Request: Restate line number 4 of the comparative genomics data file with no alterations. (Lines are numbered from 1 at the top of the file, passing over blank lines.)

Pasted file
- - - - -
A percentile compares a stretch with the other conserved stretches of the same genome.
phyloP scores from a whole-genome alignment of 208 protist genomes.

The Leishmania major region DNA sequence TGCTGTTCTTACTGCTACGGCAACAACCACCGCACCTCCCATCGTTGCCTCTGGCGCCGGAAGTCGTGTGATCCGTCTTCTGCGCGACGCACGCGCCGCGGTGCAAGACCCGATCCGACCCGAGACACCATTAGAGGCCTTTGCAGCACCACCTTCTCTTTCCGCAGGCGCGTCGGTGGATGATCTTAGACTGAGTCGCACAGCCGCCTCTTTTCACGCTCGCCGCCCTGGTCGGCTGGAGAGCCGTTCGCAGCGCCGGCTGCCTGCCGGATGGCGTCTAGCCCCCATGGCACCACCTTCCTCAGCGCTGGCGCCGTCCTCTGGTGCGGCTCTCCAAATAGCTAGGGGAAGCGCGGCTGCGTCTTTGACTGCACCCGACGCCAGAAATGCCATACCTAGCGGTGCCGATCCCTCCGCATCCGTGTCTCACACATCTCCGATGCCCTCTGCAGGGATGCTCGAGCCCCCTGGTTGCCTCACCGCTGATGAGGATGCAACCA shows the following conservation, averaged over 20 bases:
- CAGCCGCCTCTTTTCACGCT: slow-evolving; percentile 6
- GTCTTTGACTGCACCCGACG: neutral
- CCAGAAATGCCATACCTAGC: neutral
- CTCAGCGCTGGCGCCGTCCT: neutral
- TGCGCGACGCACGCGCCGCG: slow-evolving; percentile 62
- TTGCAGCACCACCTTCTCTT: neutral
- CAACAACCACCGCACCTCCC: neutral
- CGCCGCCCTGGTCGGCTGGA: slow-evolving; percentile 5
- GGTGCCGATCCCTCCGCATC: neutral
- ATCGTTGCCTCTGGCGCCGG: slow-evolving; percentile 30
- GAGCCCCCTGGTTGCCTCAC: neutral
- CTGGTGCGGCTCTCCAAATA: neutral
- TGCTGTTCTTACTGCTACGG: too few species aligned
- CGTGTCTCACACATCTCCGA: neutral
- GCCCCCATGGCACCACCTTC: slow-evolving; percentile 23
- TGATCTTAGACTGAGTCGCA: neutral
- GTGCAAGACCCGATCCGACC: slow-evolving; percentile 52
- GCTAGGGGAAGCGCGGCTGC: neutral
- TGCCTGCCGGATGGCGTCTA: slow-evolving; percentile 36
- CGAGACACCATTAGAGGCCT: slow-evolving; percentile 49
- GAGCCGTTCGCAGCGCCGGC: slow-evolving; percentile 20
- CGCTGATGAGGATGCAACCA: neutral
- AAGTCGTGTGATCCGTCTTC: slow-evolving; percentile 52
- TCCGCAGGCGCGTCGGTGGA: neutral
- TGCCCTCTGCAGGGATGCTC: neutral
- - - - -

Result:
- CAGCCGCCTCTTTTCACGCT: slow-evolving; percentile 6